Q & A with The Hot Sardines


Fanfare Cincinnati: Have you performed with a full live orchestra before? If so, what was that experience like? What are you looking forward to about the performance with the Cincinnati Pops?
Elizabeth Bougerol (lead singer): Yes! Our symphony show came about because the artistic director of the Boston Pops, Dennis Alves, saw our show in New York and invited us to play with the Pops. That itself blew our minds. They commissioned symphony charts of our songs from Bill Elliott—he won a Tony last for An American in Paris on Broadway—and when we played with the orchestra for the first time, I honestly teared up. It was just an incredible experience, and even though we’ve played with about five orchestras now, it still fills us with wonder. And it’s humbling! We’re so lucky to get to play Bill’s amazing charts with a live orchestra of incredible musicians like the Cincinnati Pops.

FC: How would you describe the Hot Sardines sound/style?
Evan Palazzo (pianist/bandleader): Sometimes life requires a party. But one that conveys a rich emotional experience which people today sometimes need permission to feel, otherwise known as fun. We love high energy music from the first half of the 20th century. Our mission is to show its relevance and power as we usher in 2017.

FC: New Year’s Eve is often a time of both reflecting on the past and looking forward to the future. What do you think makes New Year’s Eve special?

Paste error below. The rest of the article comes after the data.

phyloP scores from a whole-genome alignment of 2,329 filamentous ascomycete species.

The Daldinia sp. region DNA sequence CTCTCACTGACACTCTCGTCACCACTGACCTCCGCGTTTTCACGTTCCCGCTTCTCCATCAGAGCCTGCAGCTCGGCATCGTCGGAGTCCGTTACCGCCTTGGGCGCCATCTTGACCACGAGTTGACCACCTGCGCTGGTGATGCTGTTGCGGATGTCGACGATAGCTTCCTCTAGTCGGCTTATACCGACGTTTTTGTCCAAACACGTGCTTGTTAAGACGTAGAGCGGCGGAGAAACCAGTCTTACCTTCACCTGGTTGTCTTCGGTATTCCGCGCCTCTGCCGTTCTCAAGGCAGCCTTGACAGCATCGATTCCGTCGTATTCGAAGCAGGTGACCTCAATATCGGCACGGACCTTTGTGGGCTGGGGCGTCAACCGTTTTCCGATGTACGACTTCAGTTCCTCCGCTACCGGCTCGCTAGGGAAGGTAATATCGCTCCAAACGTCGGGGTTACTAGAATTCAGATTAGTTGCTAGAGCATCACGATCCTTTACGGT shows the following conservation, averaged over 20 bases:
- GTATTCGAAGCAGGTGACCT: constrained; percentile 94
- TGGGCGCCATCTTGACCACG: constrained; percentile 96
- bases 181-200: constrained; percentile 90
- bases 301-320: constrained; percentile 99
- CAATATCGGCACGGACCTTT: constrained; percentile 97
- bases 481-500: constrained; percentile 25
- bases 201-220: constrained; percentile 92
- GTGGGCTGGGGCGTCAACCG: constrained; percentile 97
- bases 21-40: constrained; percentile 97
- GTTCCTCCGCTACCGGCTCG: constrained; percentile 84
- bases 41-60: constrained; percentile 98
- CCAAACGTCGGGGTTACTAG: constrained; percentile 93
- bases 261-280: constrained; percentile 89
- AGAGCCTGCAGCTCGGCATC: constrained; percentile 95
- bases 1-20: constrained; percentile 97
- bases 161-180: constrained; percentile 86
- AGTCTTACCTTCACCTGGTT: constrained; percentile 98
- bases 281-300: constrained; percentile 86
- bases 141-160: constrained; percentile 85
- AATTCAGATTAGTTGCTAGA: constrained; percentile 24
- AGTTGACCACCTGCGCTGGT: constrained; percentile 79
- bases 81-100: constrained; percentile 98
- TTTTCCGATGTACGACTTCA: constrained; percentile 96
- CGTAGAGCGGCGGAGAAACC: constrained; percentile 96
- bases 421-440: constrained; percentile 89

EB: There’s so much pressure to do New Year’s Eve right! I’m a low-key New Year’s person. My favorite New Year’s Eves have been ones where I’m too busy doing something I love and/or being with people I love to focus on the fact that another year has flown by. I find that’s a way to take the pressure off.

FC: Have you made any New Year’s resolutions?
EP: To embrace life in the moment more—a lesson music teaches us, and we spend a lifetime working on.

FC: What are some of your favorite songs for this time of year? Are there any that you never get tired of performing?
EB: Almost all the Christmas-tune recordings we think of as iconic—Nat King Cole’s “Christmas Song,” for instance, or any of the Bing Crosby Christmas album—are all from the first half of the last century, and since that’s our wheelhouse in general, it’s fertile ground for us. I think a song has to be a good song first—it doesn’t get a pass just because it’s a holiday staple. So we try to combine the chestnuts with material that doesn’t get covered often. I really love covering Edith Piaf’s “Le Noël de la Rue,” and our version of “Dance of the Sugarplum Fairy”—Tchaikovsky via Duke Ellington,

FC: What other projects are on the horizon?
EP: We are lucky and love that we can make music for a living. So we are back at it—planning our next album while continuing to tour, now booked into 2018.